Word of the Year 2018
Every year here at HH we turn over our choice of Word of the Year to you lovely people—and 2018 was no exception. The usual rules applied: we posted a shortlist of five suitably apposite and typically obscure words here on HH.com and opened the votes to you.
It was a close run thing between two finalists in particular in 2018, both of which were tied at the top of the leaderboard for a fair few days. But scooping a full 37% of all the votes, the 2018 HH Word of the Year is...
dogmatic language; the notion that merely saying or asserting something, however untrue, makes it fact
Fake news was named Collins Dictionaries’ Word of the Year in 2017, but here at HH we need something a little more obscure to sum up the twenty-first century’s obsession with dogmatic disinformation. Step up to the plant, then, a word coined way back in 1885: ipsedixitism.
Derived from the Latin tag ipse dixit (literally “he said it himself”, the motto of Ancient Greece’s Pythagorean philosophers, no less), ipsedixitism is another word for dogmatic, doctrinal, and often entirely unreliable speech or language. Saying something is true just because you say it is? That’s ipsedixitism. Not got any evidence to support what you believe but what to state that you believe it anyway? That’s ipsedixitism. And it’s also your choice of HH Word of the Year 2018.
to long for something that is now lost; to desire with loss or regret
One of 2018’s most popular HH tweets was the word beochaoineadh, defined as an Irish “elegy for the living”—a lament for someone who is alive, but who has gone away or is dearly missed. (JK Rowling tagging that tweet with the name “Barack Obama” probably had something to do with it blowing up online, and, y’know, blowing up HH’s phone.)
But as a not entirely naturalized English word, we couldn’t nominate that here. So instead, we opted for desiderate—your third place word—which as we explained on Twitter back in October, is “to desire something that is lost or that you regret ever losing.”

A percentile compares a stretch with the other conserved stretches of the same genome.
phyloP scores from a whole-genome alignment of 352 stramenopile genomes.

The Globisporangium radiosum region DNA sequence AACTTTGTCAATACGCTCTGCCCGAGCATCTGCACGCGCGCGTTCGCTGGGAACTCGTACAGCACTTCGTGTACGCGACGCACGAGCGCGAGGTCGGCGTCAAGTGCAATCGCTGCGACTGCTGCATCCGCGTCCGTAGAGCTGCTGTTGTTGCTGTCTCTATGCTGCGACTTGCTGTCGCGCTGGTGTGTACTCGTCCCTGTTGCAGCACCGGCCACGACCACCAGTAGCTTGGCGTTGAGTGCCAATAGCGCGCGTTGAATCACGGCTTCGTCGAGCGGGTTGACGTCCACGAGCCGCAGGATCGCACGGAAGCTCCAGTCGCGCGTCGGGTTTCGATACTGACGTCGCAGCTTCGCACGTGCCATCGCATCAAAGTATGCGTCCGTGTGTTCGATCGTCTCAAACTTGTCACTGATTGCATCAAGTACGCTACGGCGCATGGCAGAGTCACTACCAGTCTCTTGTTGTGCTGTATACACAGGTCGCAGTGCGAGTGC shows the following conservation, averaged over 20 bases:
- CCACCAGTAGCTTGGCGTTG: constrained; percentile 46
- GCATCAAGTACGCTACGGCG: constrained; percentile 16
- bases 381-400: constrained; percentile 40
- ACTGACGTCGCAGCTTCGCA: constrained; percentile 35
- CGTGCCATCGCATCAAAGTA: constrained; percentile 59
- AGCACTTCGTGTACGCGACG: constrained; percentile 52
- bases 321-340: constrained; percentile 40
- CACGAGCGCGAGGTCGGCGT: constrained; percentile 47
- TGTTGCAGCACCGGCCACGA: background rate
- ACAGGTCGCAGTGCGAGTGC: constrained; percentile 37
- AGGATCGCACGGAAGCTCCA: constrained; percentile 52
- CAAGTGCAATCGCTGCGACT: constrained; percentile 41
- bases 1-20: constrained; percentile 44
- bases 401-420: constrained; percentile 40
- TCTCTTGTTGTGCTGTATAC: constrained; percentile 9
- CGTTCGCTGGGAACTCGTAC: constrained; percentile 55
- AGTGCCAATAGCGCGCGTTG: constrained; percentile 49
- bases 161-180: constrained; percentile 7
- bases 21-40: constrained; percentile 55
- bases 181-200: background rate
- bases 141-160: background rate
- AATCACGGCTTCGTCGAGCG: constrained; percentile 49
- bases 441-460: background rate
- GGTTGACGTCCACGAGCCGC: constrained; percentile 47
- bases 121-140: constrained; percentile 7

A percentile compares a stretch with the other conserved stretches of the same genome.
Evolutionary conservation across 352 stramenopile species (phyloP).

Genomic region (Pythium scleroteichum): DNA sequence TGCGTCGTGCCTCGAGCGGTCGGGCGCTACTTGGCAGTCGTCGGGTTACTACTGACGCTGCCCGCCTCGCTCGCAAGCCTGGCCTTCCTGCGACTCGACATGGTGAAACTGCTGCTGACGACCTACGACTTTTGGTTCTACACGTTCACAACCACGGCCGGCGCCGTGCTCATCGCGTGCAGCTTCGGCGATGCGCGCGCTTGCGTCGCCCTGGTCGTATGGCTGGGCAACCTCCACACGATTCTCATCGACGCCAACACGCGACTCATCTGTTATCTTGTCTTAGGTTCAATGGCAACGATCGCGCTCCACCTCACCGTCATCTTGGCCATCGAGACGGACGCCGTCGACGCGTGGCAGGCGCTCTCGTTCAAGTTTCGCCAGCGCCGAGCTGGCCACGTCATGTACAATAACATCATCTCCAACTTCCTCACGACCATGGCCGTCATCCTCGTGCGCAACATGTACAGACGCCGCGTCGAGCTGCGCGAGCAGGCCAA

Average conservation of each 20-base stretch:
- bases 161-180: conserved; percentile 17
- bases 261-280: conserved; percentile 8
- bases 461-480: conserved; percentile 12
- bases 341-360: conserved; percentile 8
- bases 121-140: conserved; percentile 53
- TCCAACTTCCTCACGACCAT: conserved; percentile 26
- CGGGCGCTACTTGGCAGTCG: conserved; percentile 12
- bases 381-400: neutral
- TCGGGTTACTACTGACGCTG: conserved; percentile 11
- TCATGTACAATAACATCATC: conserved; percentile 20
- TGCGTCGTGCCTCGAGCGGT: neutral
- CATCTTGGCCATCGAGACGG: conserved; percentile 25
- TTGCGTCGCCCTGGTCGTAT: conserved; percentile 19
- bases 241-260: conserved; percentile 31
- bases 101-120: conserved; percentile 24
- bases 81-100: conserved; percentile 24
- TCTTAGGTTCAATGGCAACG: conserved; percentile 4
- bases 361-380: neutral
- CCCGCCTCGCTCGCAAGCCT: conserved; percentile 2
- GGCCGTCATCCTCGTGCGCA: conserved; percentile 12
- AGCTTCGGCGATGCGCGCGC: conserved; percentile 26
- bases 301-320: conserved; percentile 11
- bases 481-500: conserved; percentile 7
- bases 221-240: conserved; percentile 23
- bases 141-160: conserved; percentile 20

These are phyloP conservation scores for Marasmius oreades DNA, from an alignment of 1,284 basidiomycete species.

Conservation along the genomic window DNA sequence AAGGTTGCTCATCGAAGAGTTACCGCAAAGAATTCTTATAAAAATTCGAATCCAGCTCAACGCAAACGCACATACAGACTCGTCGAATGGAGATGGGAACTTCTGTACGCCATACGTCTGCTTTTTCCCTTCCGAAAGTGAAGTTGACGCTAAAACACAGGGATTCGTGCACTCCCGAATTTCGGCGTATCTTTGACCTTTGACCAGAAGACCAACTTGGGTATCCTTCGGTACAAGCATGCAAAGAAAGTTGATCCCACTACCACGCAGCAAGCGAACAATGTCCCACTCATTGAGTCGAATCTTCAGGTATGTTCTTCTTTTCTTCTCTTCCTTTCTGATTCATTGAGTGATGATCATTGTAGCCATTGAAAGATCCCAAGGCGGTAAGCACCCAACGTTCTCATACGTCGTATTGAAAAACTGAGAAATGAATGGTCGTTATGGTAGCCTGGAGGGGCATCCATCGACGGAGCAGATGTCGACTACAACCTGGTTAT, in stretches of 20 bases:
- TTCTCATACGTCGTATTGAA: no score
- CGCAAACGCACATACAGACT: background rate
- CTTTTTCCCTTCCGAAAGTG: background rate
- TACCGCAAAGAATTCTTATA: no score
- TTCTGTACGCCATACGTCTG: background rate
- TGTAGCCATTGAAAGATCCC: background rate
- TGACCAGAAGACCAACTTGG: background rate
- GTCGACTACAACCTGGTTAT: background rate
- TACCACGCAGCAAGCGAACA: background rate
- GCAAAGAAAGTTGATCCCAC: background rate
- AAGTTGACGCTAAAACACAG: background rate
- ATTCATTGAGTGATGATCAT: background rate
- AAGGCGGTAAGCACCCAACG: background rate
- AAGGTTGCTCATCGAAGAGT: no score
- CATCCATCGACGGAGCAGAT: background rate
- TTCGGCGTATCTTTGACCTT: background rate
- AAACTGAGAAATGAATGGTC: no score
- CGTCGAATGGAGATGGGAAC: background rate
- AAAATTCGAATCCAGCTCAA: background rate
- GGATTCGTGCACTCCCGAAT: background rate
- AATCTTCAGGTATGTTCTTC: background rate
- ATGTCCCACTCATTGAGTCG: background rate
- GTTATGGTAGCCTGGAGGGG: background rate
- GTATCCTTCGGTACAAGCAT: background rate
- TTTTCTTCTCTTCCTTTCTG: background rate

AND THE REST...
the belief that the world is getting worse
Agathism ended things on a tentatively optimistic note when it was crowned 2017’s Word of the Year; this year, we shortlisted its direct opposite. Pejorism—a word that gained a lot of notice over on HH back in March—derives from pejor, a Latin word essentially meaning “worse”, and ultimately refers to the feeling that the world is getting worse.
Pessimism, in case you’re wondering what the difference is, derives from pessimus, meaning “worst”; when it first appeared in the language in the late 1700s, it simply meant “the worst state possible”. We might not be quite there yet, but from our politics to global warnings on climate change, 2018 hasn’t given us an awful lot to cling on to. Or so the pejorist in you might be forgiven for thinking...
a powerful, determined woman
We were tempted to give cyanescent, meaning “gradually turning blue”, a shout out in this year’s shortlist, after it went so well on Twitter (and on the new HH InstArt channel) following the 2018 US midterms. But what made that “blue wave” so significant was the number of trailblazing women who made history as part of it. And put the likes of Alexandria Ocasio-Cortez and Rashida Tlaib, the first Muslim women ever elected to US Congress, alongside figureheads like Jacinda Ardern, Dr Christine Blasey Ford, Nobel Peace Prize winner Nadia Muradi, and Parkland shooting survivor Emma Gonzalez—and add in the fact that 2018 was the 100th anniversary of women’s suffrage here in the UK—and, boy (or rather, girl) did you have a good case for making Zenobia your Word of the Year.
The name of a 3rd century queen of Palmyra who saw off the Roman Empire and grew her kingdom to its greatest ever size (more on her here), Zenobia is a metaphor for any powerful, determined woman. There were plenty of those to choose from in 2018, but alas, with 34% of the vote, Zenobia was pipped at the post here and ended up in second place.
a man who associates with unpleasant characters solely to act as leader or make himself feel important
Easily one of the oddest words we’ve ever shortlisted for Word of the Year, cock-of-the-company is a term for what Francis Grose’s 1785 Dictionary of the Vulgar Tongue. Back in the eighteenth century, Grose described it as “a weak man, who from the desire of being the head of the company, associates with low people.” It’s a term with overtones of complicity and collusion, and of turning a blind eye to the failures or shortfalls of your associates, simply because power or importance can be gleaned from them. And should you want to, you can provide your own contemporary example of that.